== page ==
Could İmamoğlu be Turkey’s next president? - BBC
Ekrem İmamoğlu’s apparent victory in the race for Istanbul mayor has the potential to catapult him into contention for the presidency in Turkey’s next election in 2023, the BBC suggested in a report on Thursday.
In press conferences and on his Twitter profile, Ekrem İmamoğlu of the opposition Republican Peoples’ Party (CHP), says he is Istanbul’s new mayor. Preliminary results from the election board show he won Sunday’s election by some 25,000 votes.
But across the city the ruling Justice and Development Party (AKP) has put up victory posters, with President Recep Tayyip Erdoğan and mayoral candidate Binali Yıldırım thanking Istanbul for the win. The AKP has challenged the Istanbul results and ordered recounts, and is also contesting the CHP victory in Ankara.
“President Erdogan, it seems, is not ready to let go of Istanbul - Turkey's economic powerhouse and his home city, which he himself once ran as mayor,” said the BBC.
"It's not polite behaviour," İmamoğlu told the BBC, referring to the AKP posters. "We have the results from the electoral board and we know who is in the lead.”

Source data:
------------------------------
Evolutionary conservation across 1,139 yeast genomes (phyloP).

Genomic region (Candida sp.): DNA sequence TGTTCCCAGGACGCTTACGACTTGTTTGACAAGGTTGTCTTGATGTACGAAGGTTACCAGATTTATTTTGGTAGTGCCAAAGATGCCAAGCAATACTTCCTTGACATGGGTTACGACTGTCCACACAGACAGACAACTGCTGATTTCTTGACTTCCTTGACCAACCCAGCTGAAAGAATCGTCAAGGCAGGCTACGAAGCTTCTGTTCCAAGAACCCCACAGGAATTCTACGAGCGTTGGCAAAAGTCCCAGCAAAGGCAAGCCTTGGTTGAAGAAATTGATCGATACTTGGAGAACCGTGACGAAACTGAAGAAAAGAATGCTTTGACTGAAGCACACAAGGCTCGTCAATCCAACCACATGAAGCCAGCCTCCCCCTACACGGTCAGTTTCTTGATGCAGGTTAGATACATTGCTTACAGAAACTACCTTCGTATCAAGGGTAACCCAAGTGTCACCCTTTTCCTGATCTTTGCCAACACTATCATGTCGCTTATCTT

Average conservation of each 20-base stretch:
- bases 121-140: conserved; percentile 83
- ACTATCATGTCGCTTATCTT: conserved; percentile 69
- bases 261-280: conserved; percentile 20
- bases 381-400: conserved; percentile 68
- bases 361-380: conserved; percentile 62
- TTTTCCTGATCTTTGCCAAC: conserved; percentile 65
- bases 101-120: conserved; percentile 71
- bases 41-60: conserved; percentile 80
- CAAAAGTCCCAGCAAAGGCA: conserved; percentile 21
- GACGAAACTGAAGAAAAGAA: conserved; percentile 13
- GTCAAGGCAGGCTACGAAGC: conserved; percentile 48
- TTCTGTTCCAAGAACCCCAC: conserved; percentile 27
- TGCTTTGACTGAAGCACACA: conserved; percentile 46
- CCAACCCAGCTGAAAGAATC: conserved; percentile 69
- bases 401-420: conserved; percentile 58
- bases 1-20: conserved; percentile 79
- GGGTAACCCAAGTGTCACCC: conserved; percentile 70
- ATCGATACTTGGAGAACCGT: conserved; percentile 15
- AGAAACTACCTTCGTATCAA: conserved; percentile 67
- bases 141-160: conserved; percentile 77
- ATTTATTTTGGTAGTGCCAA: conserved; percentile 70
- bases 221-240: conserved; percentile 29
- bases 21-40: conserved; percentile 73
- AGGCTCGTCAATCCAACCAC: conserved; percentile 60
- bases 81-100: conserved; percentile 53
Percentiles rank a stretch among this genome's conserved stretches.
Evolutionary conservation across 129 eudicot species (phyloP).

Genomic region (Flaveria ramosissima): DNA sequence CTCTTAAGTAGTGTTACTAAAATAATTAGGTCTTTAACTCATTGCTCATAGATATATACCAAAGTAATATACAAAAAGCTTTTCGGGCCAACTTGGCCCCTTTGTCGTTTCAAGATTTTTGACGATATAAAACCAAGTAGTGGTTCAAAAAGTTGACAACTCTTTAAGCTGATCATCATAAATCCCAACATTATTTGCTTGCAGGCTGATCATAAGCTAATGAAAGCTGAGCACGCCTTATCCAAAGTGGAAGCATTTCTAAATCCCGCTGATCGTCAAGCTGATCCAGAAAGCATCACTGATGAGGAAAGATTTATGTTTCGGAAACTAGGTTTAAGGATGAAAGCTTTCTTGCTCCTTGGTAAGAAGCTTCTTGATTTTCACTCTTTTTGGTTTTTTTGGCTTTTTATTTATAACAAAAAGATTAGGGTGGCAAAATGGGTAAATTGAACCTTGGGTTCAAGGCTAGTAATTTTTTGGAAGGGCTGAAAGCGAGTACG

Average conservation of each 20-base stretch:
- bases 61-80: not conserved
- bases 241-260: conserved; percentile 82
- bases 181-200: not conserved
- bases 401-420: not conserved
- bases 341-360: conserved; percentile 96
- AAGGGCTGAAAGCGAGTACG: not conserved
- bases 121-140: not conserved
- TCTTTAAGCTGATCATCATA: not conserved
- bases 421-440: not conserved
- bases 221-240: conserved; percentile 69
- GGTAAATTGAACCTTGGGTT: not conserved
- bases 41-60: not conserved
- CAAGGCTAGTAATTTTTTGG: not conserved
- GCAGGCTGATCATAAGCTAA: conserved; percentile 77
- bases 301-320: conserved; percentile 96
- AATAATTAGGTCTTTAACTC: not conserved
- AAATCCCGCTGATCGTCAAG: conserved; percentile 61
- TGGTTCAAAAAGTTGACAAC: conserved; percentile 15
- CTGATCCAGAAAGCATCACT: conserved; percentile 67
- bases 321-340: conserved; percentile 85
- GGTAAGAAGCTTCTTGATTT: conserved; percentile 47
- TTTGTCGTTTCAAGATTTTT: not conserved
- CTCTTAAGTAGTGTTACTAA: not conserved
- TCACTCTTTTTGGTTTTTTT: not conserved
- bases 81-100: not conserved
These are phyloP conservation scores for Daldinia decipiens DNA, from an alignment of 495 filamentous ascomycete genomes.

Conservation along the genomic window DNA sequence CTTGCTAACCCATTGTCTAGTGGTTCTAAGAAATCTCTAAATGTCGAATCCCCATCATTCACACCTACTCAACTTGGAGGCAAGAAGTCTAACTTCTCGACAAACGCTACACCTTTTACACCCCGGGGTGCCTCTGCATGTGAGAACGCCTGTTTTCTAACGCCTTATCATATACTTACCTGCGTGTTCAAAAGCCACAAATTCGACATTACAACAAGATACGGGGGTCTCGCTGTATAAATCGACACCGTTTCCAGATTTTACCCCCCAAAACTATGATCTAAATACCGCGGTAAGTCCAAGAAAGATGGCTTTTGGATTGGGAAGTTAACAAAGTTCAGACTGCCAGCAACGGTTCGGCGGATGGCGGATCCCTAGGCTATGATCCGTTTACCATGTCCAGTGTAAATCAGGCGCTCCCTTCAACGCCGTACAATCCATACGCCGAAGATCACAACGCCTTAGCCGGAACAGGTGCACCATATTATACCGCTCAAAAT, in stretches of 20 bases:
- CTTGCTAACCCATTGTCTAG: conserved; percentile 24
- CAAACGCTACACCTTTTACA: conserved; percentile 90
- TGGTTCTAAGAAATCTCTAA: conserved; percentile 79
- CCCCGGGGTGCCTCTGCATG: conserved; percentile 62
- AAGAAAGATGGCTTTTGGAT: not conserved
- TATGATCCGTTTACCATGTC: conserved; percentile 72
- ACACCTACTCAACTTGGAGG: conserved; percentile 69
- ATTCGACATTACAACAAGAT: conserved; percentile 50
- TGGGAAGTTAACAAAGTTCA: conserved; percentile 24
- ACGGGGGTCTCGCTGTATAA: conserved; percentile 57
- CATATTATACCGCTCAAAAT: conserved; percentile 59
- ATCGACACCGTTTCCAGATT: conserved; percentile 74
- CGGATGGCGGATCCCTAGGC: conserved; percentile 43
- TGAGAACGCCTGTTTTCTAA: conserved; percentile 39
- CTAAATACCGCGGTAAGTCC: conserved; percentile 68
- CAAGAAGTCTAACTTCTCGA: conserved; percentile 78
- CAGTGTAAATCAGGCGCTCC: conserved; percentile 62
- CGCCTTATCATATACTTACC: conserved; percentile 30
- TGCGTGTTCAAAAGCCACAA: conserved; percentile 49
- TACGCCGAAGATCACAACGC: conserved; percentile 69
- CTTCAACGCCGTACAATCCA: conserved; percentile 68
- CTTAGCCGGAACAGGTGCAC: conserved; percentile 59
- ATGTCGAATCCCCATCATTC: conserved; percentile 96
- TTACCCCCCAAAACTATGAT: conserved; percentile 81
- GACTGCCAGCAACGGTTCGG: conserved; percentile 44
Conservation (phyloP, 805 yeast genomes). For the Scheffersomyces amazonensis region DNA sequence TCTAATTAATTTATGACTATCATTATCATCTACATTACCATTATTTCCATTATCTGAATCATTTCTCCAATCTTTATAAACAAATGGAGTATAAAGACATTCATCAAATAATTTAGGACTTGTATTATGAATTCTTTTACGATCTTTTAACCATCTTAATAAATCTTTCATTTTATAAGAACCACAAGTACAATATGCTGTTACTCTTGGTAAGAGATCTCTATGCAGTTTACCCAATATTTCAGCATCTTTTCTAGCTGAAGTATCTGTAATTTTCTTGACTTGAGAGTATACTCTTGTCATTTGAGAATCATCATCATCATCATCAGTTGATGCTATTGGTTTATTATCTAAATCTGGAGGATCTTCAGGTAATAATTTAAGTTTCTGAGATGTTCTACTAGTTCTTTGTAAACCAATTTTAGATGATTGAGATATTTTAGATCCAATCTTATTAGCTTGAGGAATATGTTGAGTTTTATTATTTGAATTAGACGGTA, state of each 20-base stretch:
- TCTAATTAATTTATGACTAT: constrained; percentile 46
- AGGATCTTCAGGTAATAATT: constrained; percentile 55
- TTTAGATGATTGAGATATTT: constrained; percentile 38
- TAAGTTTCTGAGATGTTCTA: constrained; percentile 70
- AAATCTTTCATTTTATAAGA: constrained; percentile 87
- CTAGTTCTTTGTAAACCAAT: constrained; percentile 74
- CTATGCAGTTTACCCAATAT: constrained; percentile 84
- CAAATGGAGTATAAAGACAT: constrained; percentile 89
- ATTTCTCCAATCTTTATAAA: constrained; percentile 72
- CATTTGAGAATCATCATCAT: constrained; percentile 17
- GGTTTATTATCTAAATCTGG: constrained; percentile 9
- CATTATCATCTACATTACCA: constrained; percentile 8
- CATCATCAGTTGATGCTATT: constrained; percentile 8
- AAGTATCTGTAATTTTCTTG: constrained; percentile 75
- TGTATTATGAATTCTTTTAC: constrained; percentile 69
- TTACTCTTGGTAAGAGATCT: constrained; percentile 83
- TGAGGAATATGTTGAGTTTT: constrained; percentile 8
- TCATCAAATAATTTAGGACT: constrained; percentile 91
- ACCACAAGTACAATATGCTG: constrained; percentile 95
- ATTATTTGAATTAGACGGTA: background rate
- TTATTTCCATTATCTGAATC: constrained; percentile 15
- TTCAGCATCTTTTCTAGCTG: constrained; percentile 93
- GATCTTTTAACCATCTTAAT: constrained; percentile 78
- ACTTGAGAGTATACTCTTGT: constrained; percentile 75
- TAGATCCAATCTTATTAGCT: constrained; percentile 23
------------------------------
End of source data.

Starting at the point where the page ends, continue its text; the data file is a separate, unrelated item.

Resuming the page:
"Up until yesterday, the government and the ruling party were claiming that Turkey had the most credible voting system and they were giving it the highest praise. One million people were on duty at polling stations that night,” İmamoğlu added. "Now the only explanation I have is that they are making excuses for their failure."
The challenge by the government has led to allegations of hypocrisy, particularly after it denied the opposition the right to challenge the disputed election result in Ankara in 2014.
“The loss of Ankara, Istanbul and several other cities would be a serious blow to Mr Erdoğan and could be a turning point after 16 years of his rule,” said the BBC.
İmamoğlu was asked if this could be the beginning of the end of the president's hold on power. "Everything comes to an end," he told the BBC. "Parties, governments, life itself.”
Could Ekrem İmamoğlu be the next president of Turkey, the BBC asked.
"God knows," he responded.